The failed merger in 1963 between Ford and Ferrari and the subsequent return to competition motorsport at the highest level by the American company is motoring lore. After their rejection by Ferrari, Lee Iacocca and Leo Bebee formed Ford Advanced Vehicles and went shopping for a Le Mans winner. Following their visit to Eric Broadley's business in England, they knew they had the basis for a winning car for international long-distance road racing. The resultant car was unveiled in April 1964 and the inaugural race for a GT40 was at the Nürburgring 1000 Km in May of that year.

Variants of the GT40 continued to race through the end of 1969 with wins at Le Mans, Sebring, Daytona, Monza and Spa, making the GT40 one of the most successful road/competition cars ever built. Homologation rules prompted a number of road-going GT40s to be built, and S/N 1065 is such a version. Built to near the specifications of a racing model but detuned, it is fitted with a fully trimmed interior and is completely street-legal.

This GT40 was dispatched in December 1966 to the Ford Merchandising Department in Dearborn, Michigan. Starting in 1967 it was used as part of a promotional program to sell new Mk Is. The first owner was Charles Hill from Dallas, who we believe acquired the car in late 1967. The next owner was Andy Harmon from Mississippi, who reputedly only kept the car for a few months in 1969, during which time he repainted the car dark blue with yellow markings. In 1970 the car was sold to Nick Shrigley-Feigl, an English collector who elected to paint the car purple with a white stripe.

In the early 1980s Shrigley-Feigl decided to have the car restored, and this time he painted the car red with black and red trim. At the completion of this work in 1982, the car still had covered only 2,035 miles. By 1984 the car passed to specialist car dealer, William Loughran. In the mid-1980s the car went to Richard Allen and in January 1989 the new owner was Alan Baker. In 2000 this GT40 was sold back to the US with 2,707 miles. Recent work in the past year included returning the car to its original color scheme of Azure Blue with black upholstery.

SCM Analysis


This car sold for $436,500, including buyer’s premium, at Christie’s Pebble Beach auction, August 18, 2002.

Hungry to defeat Ferrari on the track, Ford purchased Lola’s GT project from Eric Broadley in 1963, giving them a ready-made, mid-engine GT car that already had a Ford pushrod engine in the back. A win at Le Mans required both speed and reliability, and Ford knew horsepower wouldn’t be a problem. However, they were hamstrung by aerodynamic ideas that dated back to the days when 160 mph was an impressive speed.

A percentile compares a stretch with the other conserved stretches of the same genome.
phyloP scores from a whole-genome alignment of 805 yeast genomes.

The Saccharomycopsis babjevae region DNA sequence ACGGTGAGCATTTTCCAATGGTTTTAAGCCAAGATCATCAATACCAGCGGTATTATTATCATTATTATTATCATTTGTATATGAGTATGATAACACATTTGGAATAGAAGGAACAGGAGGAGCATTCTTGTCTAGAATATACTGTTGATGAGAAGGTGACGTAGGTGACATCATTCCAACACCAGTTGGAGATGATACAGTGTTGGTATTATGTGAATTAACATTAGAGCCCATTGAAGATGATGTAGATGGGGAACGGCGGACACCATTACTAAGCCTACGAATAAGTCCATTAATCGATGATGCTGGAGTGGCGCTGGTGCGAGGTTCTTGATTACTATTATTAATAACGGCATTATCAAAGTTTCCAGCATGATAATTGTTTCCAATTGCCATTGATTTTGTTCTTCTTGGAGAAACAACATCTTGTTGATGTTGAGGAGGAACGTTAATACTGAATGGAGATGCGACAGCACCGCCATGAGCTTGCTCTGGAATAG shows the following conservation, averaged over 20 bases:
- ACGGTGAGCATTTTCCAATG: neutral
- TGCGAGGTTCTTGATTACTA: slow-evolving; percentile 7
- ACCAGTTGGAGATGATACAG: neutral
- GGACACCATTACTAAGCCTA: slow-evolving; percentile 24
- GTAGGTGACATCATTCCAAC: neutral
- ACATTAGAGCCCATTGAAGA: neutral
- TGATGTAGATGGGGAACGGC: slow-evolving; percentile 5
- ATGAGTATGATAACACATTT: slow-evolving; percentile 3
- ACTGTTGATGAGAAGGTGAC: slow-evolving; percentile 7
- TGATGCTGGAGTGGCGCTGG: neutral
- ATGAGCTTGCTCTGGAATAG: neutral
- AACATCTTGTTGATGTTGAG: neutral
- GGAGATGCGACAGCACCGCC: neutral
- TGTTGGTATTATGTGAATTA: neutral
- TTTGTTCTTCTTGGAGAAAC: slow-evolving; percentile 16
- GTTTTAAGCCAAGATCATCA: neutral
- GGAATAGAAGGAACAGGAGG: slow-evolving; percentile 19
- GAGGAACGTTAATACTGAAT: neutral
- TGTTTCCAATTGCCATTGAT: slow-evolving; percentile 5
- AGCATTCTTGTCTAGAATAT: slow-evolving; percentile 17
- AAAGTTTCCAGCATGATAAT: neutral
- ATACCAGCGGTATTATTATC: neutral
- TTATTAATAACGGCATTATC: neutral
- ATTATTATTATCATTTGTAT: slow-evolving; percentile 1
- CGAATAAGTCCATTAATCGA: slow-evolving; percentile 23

A study of the various body shapes and the myriad flaps, ducts and spoilers that came and went on the Mk I and later the Mk II demonstrates how much the bodywork needed to change to make the cars remain earthbound at 200-mph on the Mulsanne straight.

Still, even in its earliest incarnation, never did a car with only one cam go so much faster than multi-cam cars. Later, in the hands of Shelby-American, the GT40 evolved into a very competitive package that was as reliable as a hammer. Shelby’s team, led by the pragmatic Phil Remington, was not afraid to take a hacksaw to anything that didn’t work. They switched the dry-sump alloy V8 to a wet-sump 289, the same unit they had developed for the Cobra. Wire wheels were replaced by lighter and stronger Halibrands.

Along with careful attention to airflow (and test driving by Ken Miles among others), this work turned the GT40 into a winner. The sight of the 1-2-3 finish at Le Mans in 1966 is burned into the brains of many enthusiasts. That memory and the idea of owning a road car capable of reaching 200 mph that is a close cousin to one of the era’s most successful endurance racers is an exciting combination.

Such an ultra-emotional response brings out the checkbooks, as does the GT40’s beauty. In addition, the Mk I is usually classed with the 1961-65 large-displacement cars in historic events; being the newest and best of that era, they are still winners, their most recent victory being first overall in the 2002 Tour de España.

The price made here, $436,500, is in line with other similar sales. If the car had terrific competition history, it might have brought nearly double that. Interestingly, this very same car, except in red rather than azure, was offered in 2001 by Christie’s at their Pebble Beach auction and failed to sell at a high bid of just $340,000.

After speaking with the vendors, long-time SCM subscribers from the Pacific Northwest, following the 2001 auction, they remarked that they thought returning the car to its original color would improve its value.

The result this year, nearly $100,000 more than 2001, was certainly more than enough to cover the respray and give the seller a few extra coins to take home as well. In my opinion, the return to originality was part of the value increase, but I also believe the buyers just weren’t in the audience in 2001. The Christie’s Pebble Beach auction is the perfect place to sell an authentic, low-mileage, important car like this, but even Christie’s can’t guarantee that the right motivated bidders will show up at every event.

In any event, the buyer now owns the premier Anglo-American sports racer of the ’60s, a model that will always have historical importance, and will always have a following among serious collectors.-Keith Martin

(Historical and descriptive data courtesy of Christie’s.)

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